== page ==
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Carbon Monoxide and Carbon Monoxide-Releasing Molecules: Impacts on Enterobacterial Physiology

Wareham, Lauren (2015) Carbon Monoxide and Carbon Monoxide-Releasing Molecules: Impacts on Enterobacterial Physiology. PhD thesis, University of Sheffield.

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Abstract

The emergence of carbon monoxide (CO) as the third ‘gasotransmitter’ (along with the more reactive nitric oxide (NO) and hydrogen sulfide (H2S)) in biology has led to a vast array of studies highlighting the anti-inflammatory, anti-proliferative and vasodilatory effects of the molecule, especially in mammalian studies of disease. The advent of CO-releasing molecules (CORMs) as means to safely deliver CO to biological systems has brought scope for the use of these molecules in microbiology, in particular, as antimicrobial compounds. It has been presumed that these activities are mediated by the release of CO. The antimicrobial activities of a number of CORMs have been demonstrated, mostly through the use of ruthenium-containing CORMs, such as CORM-3. Although these are effective antimicrobials, the use of a biologically foreign metal species renders these compounds less desirable for use in the clinic. In this thesis, a novel manganese-containing CORM, [Mn(CO)4{S2CNMe(CH2CO2H)}], CORM-401, is introduced and its actions against the gram-negative bacterium Escherichia coli are characterised. The compound has greater CO release characteristics that ruthenium CORMs, yet when introduced to bacterial cultures, proves less effective at killing. The CORM (inferred from the presence of manganese in excess of normal cellular pools) is shown to accumulate to high levels inside cells. CO is shown to bind to respiratory oxidases, but inhibition of respiration by CORM-401 is not observed; instead, stimulation of respiration in whole cells is seen. Transcriptomic analysis shows perturbation of cell stress responses and levels of cell-stress response proteins are elevated. CORM-401 leads to gross changes in ion and metal gradients across the cell membrane. It is hypothesised that the metal species of CORM compounds mediate the majority of the toxic effects reported in the literature. Further evidence that the interaction of CO released from CORMs with conventional haem targets cannot wholly explain the antimicrobial effects is also demonstrated in this thesis by the effects of CORM-3 on a haem-deficient mutant (hemA) of E. coli. This thesis also provides the first multi-level analysis of the effect of CO, without the intervention of CORMs, on E. coli cells. Transcriptomic analysis indicates that CO perturbs central metabolism and amino acid metabolism; in particular, gross perturbation of iron homeostasis is described, an effect confirmed by quantification of elevated siderophore production and sensitivity to iron-chelating compounds. Finally, the mechanism(s) of CORM-401 transport are investigated. Transport of CORMs into bacterial cells is an important aspect of their antimicrobial action that is often overlooked. Analysis of uptake is challenging, since radiolabelled CORMs are not available. However, assays of cellular uptake of CORM-401 (by metal detection) hint at a diffusion-based mechanism, although active transport systems cannot be disregarded at this time.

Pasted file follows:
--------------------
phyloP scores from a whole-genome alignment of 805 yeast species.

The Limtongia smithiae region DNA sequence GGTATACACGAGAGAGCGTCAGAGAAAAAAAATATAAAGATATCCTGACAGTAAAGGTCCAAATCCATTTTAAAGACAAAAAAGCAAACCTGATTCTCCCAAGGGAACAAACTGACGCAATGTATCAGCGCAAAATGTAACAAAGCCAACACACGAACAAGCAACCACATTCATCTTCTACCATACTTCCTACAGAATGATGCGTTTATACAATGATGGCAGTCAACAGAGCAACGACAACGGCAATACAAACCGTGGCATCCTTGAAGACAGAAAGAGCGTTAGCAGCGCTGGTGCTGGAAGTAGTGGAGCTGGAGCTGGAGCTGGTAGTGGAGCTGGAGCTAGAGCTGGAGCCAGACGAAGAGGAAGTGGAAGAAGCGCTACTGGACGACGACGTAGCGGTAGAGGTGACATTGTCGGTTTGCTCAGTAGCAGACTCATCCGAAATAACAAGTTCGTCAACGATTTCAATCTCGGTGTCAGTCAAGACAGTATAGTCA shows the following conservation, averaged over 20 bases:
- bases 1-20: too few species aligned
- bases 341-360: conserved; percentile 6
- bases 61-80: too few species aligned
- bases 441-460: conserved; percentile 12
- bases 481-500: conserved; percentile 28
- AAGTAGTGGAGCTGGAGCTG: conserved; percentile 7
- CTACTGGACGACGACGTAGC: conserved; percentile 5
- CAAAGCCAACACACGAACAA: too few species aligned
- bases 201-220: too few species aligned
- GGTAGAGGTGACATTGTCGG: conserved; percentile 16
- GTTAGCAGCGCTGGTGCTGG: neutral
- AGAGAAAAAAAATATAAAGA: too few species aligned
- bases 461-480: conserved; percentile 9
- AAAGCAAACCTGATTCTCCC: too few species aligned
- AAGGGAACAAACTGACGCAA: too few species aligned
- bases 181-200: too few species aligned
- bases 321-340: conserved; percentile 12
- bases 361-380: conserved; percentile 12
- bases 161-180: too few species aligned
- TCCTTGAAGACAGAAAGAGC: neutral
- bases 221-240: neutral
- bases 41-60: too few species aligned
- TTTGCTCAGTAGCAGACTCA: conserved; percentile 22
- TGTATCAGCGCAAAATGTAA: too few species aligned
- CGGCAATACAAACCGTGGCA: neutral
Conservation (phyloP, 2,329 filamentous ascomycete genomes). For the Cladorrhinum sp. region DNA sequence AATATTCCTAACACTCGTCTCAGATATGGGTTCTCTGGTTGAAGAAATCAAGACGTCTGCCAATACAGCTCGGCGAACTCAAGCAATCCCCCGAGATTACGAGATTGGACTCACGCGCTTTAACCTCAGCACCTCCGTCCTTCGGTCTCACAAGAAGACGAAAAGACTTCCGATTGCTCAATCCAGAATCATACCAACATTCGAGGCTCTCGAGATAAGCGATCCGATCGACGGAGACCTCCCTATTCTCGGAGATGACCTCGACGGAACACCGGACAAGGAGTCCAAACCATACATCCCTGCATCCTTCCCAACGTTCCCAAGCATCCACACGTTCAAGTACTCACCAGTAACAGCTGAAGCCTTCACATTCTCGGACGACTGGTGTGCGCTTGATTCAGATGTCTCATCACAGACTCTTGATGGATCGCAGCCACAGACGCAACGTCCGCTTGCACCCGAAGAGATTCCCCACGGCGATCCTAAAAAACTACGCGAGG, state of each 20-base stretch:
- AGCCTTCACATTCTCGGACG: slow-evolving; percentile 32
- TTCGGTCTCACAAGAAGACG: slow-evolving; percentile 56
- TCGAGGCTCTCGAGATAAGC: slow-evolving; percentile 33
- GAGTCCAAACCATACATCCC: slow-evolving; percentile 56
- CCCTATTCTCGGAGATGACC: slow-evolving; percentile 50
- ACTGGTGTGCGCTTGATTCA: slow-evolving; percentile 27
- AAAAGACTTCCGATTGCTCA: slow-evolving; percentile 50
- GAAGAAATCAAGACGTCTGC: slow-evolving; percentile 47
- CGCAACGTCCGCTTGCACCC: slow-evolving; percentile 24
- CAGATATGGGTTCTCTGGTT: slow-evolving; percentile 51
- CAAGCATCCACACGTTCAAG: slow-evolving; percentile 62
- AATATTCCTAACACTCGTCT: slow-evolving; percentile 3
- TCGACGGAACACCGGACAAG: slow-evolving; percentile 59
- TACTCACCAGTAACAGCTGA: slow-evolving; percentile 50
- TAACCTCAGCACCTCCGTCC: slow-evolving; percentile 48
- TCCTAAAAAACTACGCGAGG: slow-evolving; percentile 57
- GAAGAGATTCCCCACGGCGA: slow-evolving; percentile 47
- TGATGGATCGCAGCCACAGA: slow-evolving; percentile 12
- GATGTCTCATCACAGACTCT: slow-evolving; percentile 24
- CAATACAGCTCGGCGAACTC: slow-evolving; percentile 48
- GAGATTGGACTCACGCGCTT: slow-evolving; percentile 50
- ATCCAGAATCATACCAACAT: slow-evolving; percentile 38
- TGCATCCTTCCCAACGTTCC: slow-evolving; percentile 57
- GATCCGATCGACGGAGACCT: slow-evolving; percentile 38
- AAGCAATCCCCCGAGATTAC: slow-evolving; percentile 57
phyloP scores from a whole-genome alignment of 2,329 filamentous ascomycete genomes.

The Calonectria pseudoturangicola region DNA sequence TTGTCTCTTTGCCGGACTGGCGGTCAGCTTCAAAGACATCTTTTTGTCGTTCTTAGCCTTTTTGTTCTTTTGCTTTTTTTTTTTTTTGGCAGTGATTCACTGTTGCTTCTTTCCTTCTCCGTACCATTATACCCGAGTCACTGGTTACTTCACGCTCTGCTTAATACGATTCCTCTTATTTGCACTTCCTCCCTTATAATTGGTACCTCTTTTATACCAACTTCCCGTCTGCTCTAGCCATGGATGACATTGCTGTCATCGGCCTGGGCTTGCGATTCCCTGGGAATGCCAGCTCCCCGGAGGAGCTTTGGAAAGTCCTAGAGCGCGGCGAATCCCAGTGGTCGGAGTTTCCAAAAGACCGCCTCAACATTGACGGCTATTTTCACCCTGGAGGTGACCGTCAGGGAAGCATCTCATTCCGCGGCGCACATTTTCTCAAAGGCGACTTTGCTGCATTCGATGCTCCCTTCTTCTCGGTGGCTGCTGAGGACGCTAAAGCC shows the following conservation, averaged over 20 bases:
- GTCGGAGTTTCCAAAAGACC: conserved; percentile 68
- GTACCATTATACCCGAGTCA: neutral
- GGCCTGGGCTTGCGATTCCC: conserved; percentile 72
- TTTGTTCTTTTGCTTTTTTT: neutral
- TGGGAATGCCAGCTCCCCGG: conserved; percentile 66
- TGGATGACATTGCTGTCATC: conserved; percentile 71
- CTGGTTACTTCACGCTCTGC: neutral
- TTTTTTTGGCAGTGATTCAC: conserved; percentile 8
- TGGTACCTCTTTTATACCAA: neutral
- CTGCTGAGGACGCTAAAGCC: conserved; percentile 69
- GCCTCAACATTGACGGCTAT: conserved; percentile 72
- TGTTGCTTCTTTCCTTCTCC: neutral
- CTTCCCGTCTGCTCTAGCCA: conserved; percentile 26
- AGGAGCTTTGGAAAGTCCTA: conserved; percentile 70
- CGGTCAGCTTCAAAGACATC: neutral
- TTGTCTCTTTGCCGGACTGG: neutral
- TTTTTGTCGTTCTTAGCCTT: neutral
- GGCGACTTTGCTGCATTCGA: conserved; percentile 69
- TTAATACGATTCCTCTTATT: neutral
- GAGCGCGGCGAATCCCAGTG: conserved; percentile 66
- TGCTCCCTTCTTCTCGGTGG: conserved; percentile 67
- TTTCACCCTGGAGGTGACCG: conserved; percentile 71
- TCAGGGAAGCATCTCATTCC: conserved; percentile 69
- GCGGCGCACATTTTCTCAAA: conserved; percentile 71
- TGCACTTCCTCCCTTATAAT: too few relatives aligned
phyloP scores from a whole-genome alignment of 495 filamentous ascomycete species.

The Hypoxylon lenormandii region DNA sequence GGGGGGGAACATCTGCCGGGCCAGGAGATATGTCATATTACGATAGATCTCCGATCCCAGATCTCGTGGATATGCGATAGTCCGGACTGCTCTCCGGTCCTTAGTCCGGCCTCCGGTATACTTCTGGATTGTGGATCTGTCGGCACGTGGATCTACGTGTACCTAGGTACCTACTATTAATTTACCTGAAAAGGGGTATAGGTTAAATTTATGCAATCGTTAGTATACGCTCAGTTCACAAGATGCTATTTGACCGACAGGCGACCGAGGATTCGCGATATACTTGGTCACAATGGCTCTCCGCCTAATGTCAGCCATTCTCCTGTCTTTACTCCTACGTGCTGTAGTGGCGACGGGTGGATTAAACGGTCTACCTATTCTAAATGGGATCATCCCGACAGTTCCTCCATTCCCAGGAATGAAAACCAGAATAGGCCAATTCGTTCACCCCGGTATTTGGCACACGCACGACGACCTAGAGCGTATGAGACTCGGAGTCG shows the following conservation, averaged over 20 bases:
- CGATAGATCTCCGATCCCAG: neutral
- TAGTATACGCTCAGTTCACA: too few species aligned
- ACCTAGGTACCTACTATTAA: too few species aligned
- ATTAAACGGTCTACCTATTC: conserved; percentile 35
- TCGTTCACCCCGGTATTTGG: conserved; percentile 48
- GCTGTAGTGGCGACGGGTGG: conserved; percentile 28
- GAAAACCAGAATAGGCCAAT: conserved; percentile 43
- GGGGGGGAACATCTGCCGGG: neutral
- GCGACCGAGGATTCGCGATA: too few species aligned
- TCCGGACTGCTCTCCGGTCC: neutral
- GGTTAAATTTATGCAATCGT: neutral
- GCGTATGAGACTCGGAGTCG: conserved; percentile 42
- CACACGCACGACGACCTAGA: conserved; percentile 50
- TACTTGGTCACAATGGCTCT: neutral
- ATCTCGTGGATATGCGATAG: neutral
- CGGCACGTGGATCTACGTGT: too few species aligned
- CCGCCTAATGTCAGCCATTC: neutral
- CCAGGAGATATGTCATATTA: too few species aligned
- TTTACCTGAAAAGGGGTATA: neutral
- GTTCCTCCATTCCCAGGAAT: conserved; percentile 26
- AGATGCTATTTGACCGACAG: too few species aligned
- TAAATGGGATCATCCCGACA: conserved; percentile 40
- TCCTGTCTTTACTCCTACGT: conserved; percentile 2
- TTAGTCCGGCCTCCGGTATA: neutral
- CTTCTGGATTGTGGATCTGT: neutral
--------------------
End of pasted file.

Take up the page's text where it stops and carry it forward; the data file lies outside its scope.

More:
Item Type: Thesis (PhD)
Academic Units: The University of Sheffield > Faculty of Science (Sheffield) > Molecular Biology and Biotechnology (Sheffield)
Identification Number/EthosID: uk.bl.ethos.657020
Depositing User: Miss Lauren Wareham
Date Deposited: 22 Jul 2015 10:34
Last Modified: 12 Oct 2018 09:23
URI: http://etheses.whiterose.ac.uk/id/eprint/9450

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